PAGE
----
Liverpool City Council’s cabinet is to recommend the creation of regeneration framework for the city’s 40-acre business district as it faces running out of vacant prime office space by the end of the year.
The cabinet is expected to sign off the preparation of a Strategic Regeneration Framework for the area to the North of the city, which has experienced increasing demand for offices but falling supply; the latest figures suggest there is only 958,000 sq ft vacant within the area, and only 330,000 sq ft is ready to occupy.
Nearly 97% of total take-up is grade B space, while there is also no vacant grade A office space remaining in the commercial district. Based on current projections there will be no grade A office space available in the city centre by the end of the year.
The council also added the rise in residential use of former office buildings, converted through permitted development rights, had impacted on office supply.
As a result, the council’s cabinet will recommend £100,000 of funding towards preparing a masterplan for the business district, with a final strategic regeneration framework expected to be in place by January 2019.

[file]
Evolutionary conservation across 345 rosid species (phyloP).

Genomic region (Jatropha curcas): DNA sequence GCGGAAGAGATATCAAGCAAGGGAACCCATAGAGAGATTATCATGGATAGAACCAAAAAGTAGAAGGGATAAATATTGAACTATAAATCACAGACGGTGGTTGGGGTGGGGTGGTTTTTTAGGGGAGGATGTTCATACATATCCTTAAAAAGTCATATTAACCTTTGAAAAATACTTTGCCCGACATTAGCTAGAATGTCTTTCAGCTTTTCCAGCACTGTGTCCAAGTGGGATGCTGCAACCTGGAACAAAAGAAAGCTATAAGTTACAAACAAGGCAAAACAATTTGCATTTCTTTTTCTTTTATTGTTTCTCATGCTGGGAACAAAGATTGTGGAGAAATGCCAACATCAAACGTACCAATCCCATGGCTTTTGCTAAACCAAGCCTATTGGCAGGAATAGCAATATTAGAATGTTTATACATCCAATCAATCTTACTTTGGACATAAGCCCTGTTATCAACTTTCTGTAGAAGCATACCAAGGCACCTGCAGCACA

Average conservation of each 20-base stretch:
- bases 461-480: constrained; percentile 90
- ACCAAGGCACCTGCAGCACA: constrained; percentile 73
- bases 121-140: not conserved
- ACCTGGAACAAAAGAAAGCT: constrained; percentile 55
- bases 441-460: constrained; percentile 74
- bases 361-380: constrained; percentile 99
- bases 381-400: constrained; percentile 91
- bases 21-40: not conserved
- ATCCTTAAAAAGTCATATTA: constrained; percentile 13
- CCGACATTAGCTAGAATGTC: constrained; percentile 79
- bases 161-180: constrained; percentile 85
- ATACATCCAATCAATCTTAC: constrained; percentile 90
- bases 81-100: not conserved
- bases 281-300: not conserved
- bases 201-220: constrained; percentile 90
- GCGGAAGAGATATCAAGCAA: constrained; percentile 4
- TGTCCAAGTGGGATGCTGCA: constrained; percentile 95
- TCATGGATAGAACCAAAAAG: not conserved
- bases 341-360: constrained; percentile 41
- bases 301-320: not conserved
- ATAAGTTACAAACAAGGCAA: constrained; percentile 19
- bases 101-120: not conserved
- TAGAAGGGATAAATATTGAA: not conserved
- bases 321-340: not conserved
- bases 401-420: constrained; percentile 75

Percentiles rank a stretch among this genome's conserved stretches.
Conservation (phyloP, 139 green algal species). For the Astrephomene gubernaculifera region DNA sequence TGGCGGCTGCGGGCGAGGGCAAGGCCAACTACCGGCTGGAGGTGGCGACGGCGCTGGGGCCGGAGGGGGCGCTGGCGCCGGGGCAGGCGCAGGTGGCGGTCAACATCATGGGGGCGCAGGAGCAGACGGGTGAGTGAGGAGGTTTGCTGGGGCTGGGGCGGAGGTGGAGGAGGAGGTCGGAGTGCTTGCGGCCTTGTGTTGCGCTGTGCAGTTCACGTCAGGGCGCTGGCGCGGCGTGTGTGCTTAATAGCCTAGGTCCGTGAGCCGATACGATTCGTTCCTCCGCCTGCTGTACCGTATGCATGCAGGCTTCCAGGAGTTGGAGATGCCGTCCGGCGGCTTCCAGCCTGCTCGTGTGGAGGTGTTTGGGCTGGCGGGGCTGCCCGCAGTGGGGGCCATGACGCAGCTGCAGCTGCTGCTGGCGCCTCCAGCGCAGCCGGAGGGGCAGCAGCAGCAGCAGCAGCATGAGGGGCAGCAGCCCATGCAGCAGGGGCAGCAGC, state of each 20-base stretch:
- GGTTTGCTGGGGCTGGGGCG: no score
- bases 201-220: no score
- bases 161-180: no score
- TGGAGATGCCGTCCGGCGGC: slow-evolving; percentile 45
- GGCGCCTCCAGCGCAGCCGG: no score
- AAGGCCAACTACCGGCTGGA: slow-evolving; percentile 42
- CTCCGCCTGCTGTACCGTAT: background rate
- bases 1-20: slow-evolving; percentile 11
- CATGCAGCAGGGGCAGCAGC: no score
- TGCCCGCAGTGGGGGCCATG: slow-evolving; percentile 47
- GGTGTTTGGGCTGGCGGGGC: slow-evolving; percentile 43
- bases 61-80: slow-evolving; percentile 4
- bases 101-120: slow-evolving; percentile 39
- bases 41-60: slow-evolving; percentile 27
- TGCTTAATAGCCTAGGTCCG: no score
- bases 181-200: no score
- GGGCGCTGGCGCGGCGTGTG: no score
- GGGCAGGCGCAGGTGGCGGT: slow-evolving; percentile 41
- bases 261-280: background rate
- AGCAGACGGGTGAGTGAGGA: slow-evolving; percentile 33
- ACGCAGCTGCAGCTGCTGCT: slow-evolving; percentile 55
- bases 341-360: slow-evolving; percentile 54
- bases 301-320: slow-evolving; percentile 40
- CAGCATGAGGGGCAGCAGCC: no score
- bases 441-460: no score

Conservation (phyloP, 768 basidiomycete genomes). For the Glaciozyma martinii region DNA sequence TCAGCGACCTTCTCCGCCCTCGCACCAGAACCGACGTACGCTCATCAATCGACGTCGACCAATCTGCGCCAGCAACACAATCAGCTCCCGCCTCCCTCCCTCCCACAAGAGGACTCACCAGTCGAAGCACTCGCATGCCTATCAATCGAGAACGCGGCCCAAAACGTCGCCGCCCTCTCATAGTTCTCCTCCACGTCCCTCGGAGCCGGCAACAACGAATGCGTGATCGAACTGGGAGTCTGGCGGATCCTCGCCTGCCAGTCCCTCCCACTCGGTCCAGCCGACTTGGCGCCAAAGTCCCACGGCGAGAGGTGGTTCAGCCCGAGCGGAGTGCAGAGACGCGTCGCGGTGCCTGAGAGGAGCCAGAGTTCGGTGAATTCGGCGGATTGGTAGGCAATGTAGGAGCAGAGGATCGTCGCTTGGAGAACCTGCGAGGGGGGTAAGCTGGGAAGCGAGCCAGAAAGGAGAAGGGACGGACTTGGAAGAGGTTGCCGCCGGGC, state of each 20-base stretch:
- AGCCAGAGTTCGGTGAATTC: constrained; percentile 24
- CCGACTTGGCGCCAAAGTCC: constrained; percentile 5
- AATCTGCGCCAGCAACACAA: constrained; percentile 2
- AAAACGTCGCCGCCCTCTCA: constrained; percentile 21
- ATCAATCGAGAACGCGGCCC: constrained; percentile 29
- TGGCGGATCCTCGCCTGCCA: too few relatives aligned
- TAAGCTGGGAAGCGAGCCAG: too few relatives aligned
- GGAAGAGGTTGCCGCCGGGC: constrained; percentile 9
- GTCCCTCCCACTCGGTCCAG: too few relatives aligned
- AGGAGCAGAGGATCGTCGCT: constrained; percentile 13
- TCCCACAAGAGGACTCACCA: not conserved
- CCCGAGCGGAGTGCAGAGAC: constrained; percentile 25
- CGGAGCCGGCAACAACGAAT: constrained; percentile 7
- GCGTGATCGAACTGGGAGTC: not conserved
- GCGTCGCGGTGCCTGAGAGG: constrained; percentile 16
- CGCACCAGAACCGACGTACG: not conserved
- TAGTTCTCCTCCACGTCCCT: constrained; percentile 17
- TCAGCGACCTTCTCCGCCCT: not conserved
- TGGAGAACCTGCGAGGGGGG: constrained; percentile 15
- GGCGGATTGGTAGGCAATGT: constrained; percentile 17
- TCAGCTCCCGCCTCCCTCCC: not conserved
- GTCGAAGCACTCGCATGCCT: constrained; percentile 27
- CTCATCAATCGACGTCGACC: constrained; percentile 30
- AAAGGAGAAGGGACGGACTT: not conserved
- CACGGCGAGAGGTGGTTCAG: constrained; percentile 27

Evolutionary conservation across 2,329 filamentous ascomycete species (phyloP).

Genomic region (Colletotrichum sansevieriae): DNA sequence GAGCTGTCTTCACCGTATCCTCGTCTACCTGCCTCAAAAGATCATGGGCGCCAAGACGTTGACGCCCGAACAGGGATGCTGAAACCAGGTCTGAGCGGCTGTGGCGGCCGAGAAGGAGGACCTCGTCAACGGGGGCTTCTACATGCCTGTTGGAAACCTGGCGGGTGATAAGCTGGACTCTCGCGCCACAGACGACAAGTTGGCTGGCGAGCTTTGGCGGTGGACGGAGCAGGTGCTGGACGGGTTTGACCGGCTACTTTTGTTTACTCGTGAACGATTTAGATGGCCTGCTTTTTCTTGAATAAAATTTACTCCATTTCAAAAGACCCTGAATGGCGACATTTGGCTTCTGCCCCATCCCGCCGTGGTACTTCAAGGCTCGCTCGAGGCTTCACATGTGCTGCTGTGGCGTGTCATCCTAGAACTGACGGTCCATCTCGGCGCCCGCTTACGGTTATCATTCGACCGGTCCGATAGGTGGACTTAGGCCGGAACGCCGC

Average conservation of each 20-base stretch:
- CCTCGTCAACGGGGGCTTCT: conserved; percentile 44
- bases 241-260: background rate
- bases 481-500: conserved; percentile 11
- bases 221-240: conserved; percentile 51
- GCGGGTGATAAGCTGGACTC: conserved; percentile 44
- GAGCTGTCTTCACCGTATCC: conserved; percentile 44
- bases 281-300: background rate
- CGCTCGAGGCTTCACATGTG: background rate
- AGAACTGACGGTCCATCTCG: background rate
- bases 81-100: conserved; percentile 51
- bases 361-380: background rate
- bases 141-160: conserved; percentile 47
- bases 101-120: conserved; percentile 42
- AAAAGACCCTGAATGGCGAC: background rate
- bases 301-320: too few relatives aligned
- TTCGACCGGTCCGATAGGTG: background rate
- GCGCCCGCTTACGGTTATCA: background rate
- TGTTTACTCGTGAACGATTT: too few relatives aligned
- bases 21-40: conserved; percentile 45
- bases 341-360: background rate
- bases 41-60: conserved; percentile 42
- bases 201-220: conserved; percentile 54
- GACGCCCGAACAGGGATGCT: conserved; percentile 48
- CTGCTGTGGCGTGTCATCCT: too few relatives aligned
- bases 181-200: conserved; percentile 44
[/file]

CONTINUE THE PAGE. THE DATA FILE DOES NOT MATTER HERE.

The brief, brought forward by the council in partnership with the Liverpool City Region and Professional Liverpool, will be put out to the market early next month and a team is expected to be in place by July. Plans for the 40-acre site include linking it with Princes Dock, part of the £5.5bn Liverpool Waters project.
The city has made strides to address its shortage of office space, particularly in partnership with Kier Property where it is working up plans for around 400,000 sq ft of office space at Pall Mall. A planning application for this scheme is expected later in the year.
Mayor of Liverpool Joe Anderson said: “Liverpool’s business district is a major engine in the city’s economy and its future growth needs to be proactively managed to maximise its potential and further underpin the development of Liverpool Waters.
“The supply of Grade A office space is critical to any successful city centre which is why we are supporting the Pall Mall development but to stimulate demand and provide more supply, which will in turn create much needed jobs in the professional sector, we need a long term vision which this Spatial Regeneration Framework will underpin.
“The fact is the city centre has boomed in the past decade in its appeal for shoppers, tourists and those wanting to live in a great city centre and the competing needs of a growing population and visitor economy now needs to be addressed to ensure the district remains a dynamic and vital cog in our commercial economy for the next 20 years.”